Election 2021

All four candidates on the ballot for the Robbinsville School Board are all but assured to be elected—they are running unopposed.

Incumbents Vito Galluccio, Tanya Lehmann and Jai Gulati will all serving three-year terms, while first-time candidate Lauren Paluzzi will be serving a one-year unexpired term.

Galluccio has been a resident of Robbinsville Township for 15 years. He has a master’s degree in government administration from Rutgers University.

He currently serves as the President of the Robbinsville Board of Education. He is also a Vice President of the asset management division of a global insurance company. Galluccio previously sat on the township planning board and co-chaired the Robbinsville Economic Development Advisory Committee (EDAC).

Galluccio and his wife, Catherine, have two children. His daughters attend Road Middle School and Robbinsville High School.

Gulati has been a resident of Robbinsville for over 15 years. He has a bachelor’s degree from Stony Brook University and a master’s degree from Temple University.

He currently works as a technology leader at Regeneron Pharmaceutical. Over the past year, he has been serving as a member of the Robbinsville Board of Education which includes being on the Security and Personnel Committees. Gulati is passionate about maximizing student achievement, ensuring equity for all, as well as providing a deeper offering of STEM curriculum.

Gulati and his wife, Somna, have three children. Two of his daughters attend Robbinsville Township schools, and the youngest daughter will enter kindergarten in the following years.

Paluzzi has been a resident of Robbinsville Township for five years. She has a bachelor’s degree in finance, international business and marketing, as well as a master’s in Business Administration.

She currently works for Johnson & Johnson as a finance director. Prior to that, she worked in the fashion industry for various companies, including three years where her job was based in Europe.

Paluzzi and her husband, Neil, live with their three children. Her youngest will be starting at Sharon Elementary School next year. Her two stepchildren live and attend school in Northern Ireland.

Lehmann was appointed earlier this year to fill a vacant seat on the school board. She has a bachelor’s degree from Bloomsburg University and a master’s degree in English literacy education from Rutgers University.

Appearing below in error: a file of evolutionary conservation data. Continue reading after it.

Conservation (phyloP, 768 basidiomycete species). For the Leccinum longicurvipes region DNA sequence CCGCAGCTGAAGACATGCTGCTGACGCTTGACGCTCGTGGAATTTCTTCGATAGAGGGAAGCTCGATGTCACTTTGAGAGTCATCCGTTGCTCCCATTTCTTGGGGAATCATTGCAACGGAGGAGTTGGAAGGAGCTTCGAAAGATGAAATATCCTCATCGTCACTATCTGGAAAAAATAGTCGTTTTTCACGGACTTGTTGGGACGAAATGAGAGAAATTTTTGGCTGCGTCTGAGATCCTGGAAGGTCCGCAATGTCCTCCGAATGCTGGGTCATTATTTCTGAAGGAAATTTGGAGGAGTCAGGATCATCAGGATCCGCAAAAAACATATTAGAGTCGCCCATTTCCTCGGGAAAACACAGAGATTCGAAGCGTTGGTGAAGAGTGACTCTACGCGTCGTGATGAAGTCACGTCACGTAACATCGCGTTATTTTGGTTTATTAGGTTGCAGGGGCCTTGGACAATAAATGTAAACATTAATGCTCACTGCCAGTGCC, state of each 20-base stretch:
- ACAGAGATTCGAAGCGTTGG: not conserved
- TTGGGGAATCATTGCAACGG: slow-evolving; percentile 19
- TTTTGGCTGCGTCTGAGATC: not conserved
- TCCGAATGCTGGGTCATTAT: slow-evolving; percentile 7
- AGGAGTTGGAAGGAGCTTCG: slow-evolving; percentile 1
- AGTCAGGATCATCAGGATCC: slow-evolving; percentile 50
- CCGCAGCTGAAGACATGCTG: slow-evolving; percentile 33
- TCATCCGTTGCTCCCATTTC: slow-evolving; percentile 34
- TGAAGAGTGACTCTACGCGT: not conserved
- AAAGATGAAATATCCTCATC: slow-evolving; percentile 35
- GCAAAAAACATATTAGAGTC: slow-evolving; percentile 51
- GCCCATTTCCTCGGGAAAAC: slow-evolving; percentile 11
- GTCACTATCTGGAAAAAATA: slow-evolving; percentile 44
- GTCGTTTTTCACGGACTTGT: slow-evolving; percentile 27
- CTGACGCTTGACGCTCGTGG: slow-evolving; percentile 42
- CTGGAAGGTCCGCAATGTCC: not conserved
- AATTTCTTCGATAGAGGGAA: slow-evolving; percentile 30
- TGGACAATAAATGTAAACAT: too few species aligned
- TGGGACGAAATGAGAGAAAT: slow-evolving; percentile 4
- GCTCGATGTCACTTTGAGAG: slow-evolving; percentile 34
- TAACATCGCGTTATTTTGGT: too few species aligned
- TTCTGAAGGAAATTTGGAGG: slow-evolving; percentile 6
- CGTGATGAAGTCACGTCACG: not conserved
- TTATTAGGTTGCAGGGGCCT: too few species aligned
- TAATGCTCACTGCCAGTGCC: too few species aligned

She currently works as an eighth grade language arts teacher at Manalapan-Englishtown Middle School. A teacher since 1993, she also teaches English enrichment and SAT/ACT prep at The Peddie School.

In recent years, Lehmann has volunteered with the Robbinsville Little League, Robbinsville High School Baseball and Field Hockey and the PTA. She was also co-president of the Robbinsville MOMS Club.

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All four board members responded to a series of five questions posed to them by the Robbinsville Advance regarding their qualifications to serve on the board and their feelings on a number of relevant issues. The questions and their answers appear below.

1. Explain how your experience, expertise or perspective will contribute to the school board.

Gulati: As a Robbinsville resident since 2005 and having two children in our school system, I have had the opportunity to watch our school district grow in many ways. It has been an evolving journey which has led to new opportunities and, at times, new challenges. Our school District has overcome many struggles, particularly in the past few years surrounding funding, COVID-19 and ensuring we keep a balanced approach ensuring we’re delivering more assets to the classroom while being mindful of the impact to taxpayers. Our school board’s priority is to ensure a quality, financially responsible education to our children, maximizing student achievement, ensuring equity for all as well as providing a deeper offering of curriculum suited for the 21st century.

My professional experience, diverse background and experience can continue to benefit the School District and our Robbinsville community as a whole. I approach each opportunity with an open mind, a willingness to collaborate and strive to make sound decisions based on my passion for education and continuous goal to raise the bar. I look forward to continuing on a path of striving to make our school system the best that it can be for the benefit of our children and community.

Galluccio: Robbinsville Schools have made positive strides in many areas in recent years, and I am committed to continuing that momentum. Academics are improving and Robbinsville High School was recently ranked in the top 20% of high schools in the state. New families continue to move to Robbinsville for the excellent educational opportunities and home values are climbing to record heights, increasing more than 10% this year alone. I believe that a large driver of that is our excellent schools.